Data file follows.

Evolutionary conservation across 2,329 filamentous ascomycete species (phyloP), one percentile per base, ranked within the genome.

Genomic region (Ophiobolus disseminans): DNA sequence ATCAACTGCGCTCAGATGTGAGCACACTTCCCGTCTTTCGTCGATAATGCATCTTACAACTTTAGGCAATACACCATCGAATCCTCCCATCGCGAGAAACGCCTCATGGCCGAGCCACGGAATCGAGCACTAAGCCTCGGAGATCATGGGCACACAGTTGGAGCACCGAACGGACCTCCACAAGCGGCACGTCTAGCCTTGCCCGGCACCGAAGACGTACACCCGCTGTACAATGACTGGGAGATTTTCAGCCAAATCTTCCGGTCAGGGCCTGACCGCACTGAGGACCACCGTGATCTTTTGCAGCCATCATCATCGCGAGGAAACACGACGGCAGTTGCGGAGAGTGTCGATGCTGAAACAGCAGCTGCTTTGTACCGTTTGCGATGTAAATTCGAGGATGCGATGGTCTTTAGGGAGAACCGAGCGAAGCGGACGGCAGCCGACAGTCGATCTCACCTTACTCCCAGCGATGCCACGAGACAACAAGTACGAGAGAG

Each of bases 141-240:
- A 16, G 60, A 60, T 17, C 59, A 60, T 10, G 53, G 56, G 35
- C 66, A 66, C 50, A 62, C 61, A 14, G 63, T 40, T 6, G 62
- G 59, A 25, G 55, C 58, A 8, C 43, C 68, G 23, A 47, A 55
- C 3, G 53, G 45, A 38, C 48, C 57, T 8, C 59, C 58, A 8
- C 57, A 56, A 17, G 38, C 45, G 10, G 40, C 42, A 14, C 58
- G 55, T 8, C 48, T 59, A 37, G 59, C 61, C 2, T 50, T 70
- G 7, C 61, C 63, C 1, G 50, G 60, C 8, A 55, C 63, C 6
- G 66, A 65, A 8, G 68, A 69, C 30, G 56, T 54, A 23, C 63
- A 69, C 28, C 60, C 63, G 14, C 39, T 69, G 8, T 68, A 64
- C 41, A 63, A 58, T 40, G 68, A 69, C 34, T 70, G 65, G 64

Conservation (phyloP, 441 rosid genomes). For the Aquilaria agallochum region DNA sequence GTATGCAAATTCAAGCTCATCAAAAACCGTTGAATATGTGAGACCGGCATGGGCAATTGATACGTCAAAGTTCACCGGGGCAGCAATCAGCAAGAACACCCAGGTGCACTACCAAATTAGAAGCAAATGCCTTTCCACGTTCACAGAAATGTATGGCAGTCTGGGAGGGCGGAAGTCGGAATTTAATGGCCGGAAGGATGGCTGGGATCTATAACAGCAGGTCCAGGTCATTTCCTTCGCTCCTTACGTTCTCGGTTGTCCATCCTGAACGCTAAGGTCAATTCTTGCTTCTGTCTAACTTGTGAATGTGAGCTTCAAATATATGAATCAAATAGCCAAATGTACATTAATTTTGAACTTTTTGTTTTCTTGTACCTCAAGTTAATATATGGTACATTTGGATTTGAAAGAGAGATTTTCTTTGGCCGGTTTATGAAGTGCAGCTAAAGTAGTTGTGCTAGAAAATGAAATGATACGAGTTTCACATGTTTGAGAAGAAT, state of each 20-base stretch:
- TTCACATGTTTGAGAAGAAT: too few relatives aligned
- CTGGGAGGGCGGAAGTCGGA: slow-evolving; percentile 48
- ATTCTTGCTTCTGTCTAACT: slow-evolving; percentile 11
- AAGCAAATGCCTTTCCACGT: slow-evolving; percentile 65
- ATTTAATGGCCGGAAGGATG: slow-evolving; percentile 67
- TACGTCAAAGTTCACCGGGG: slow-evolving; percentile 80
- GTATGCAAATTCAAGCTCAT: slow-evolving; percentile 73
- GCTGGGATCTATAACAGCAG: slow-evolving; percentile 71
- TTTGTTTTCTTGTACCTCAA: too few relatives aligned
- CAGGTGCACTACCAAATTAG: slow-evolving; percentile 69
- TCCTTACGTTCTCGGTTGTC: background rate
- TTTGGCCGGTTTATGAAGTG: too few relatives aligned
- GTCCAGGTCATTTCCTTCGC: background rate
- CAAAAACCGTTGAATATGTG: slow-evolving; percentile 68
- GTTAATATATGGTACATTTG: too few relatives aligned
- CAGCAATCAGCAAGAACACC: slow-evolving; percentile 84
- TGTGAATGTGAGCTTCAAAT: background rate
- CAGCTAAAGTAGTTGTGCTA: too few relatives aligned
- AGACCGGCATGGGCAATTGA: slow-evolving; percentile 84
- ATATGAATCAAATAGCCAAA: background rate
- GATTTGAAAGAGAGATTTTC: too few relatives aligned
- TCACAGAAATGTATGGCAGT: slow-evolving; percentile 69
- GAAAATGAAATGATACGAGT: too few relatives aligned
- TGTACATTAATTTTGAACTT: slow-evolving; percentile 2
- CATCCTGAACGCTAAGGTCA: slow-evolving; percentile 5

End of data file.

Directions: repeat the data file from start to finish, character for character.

Evolutionary conservation across 2,329 filamentous ascomycete species (phyloP), one percentile per base, ranked within the genome.

Genomic region (Ophiobolus disseminans): DNA sequence ATCAACTGCGCTCAGATGTGAGCACACTTCCCGTCTTTCGTCGATAATGCATCTTACAACTTTAGGCAATACACCATCGAATCCTCCCATCGCGAGAAACGCCTCATGGCCGAGCCACGGAATCGAGCACTAAGCCTCGGAGATCATGGGCACACAGTTGGAGCACCGAACGGACCTCCACAAGCGGCACGTCTAGCCTTGCCCGGCACCGAAGACGTACACCCGCTGTACAATGACTGGGAGATTTTCAGCCAAATCTTCCGGTCAGGGCCTGACCGCACTGAGGACCACCGTGATCTTTTGCAGCCATCATCATCGCGAGGAAACACGACGGCAGTTGCGGAGAGTGTCGATGCTGAAACAGCAGCTGCTTTGTACCGTTTGCGATGTAAATTCGAGGATGCGATGGTCTTTAGGGAGAACCGAGCGAAGCGGACGGCAGCCGACAGTCGATCTCACCTTACTCCCAGCGATGCCACGAGACAACAAGTACGAGAGAG

Each of bases 141-240:
- A 16, G 60, A 60, T 17, C 59, A 60, T 10, G 53, G 56, G 35
- C 66, A 66, C 50, A 62, C 61, A 14, G 63, T 40, T 6, G 62
- G 59, A 25, G 55, C 58, A 8, C 43, C 68, G 23, A 47, A 55
- C 3, G 53, G 45, A 38, C 48, C 57, T 8, C 59, C 58, A 8
- C 57, A 56, A 17, G 38, C 45, G 10, G 40, C 42, A 14, C 58
- G 55, T 8, C 48, T 59, A 37, G 59, C 61, C 2, T 50, T 70
- G 7, C 61, C 63, C 1, G 50, G 60, C 8, A 55, C 63, C 6
- G 66, A 65, A 8, G 68, A 69, C 30, G 56, T 54, A 23, C 63
- A 69, C 28, C 60, C 63, G 14, C 39, T 69, G 8, T 68, A 64
- C 41, A 63, A 58, T 40, G 68, A 69, C 34, T 70, G 65, G 64

Conservation (phyloP, 441 rosid genomes). For the Aquilaria agallochum region DNA sequence GTATGCAAATTCAAGCTCATCAAAAACCGTTGAATATGTGAGACCGGCATGGGCAATTGATACGTCAAAGTTCACCGGGGCAGCAATCAGCAAGAACACCCAGGTGCACTACCAAATTAGAAGCAAATGCCTTTCCACGTTCACAGAAATGTATGGCAGTCTGGGAGGGCGGAAGTCGGAATTTAATGGCCGGAAGGATGGCTGGGATCTATAACAGCAGGTCCAGGTCATTTCCTTCGCTCCTTACGTTCTCGGTTGTCCATCCTGAACGCTAAGGTCAATTCTTGCTTCTGTCTAACTTGTGAATGTGAGCTTCAAATATATGAATCAAATAGCCAAATGTACATTAATTTTGAACTTTTTGTTTTCTTGTACCTCAAGTTAATATATGGTACATTTGGATTTGAAAGAGAGATTTTCTTTGGCCGGTTTATGAAGTGCAGCTAAAGTAGTTGTGCTAGAAAATGAAATGATACGAGTTTCACATGTTTGAGAAGAAT, state of each 20-base stretch:
- TTCACATGTTTGAGAAGAAT: too few relatives aligned
- CTGGGAGGGCGGAAGTCGGA: slow-evolving; percentile 48
- ATTCTTGCTTCTGTCTAACT: slow-evolving; percentile 11
- AAGCAAATGCCTTTCCACGT: slow-evolving; percentile 65
- ATTTAATGGCCGGAAGGATG: slow-evolving; percentile 67
- TACGTCAAAGTTCACCGGGG: slow-evolving; percentile 80
- GTATGCAAATTCAAGCTCAT: slow-evolving; percentile 73
- GCTGGGATCTATAACAGCAG: slow-evolving; percentile 71
- TTTGTTTTCTTGTACCTCAA: too few relatives aligned
- CAGGTGCACTACCAAATTAG: slow-evolving; percentile 69
- TCCTTACGTTCTCGGTTGTC: background rate
- TTTGGCCGGTTTATGAAGTG: too few relatives aligned
- GTCCAGGTCATTTCCTTCGC: background rate
- CAAAAACCGTTGAATATGTG: slow-evolving; percentile 68
- GTTAATATATGGTACATTTG: too few relatives aligned
- CAGCAATCAGCAAGAACACC: slow-evolving; percentile 84
- TGTGAATGTGAGCTTCAAAT: background rate
- CAGCTAAAGTAGTTGTGCTA: too few relatives aligned
- AGACCGGCATGGGCAATTGA: slow-evolving; percentile 84
- ATATGAATCAAATAGCCAAA: background rate
- GATTTGAAAGAGAGATTTTC: too few relatives aligned
- TCACAGAAATGTATGGCAGT: slow-evolving; percentile 69
- GAAAATGAAATGATACGAGT: too few relatives aligned
- TGTACATTAATTTTGAACTT: slow-evolving; percentile 2
- CATCCTGAACGCTAAGGTCA: slow-evolving; percentile 5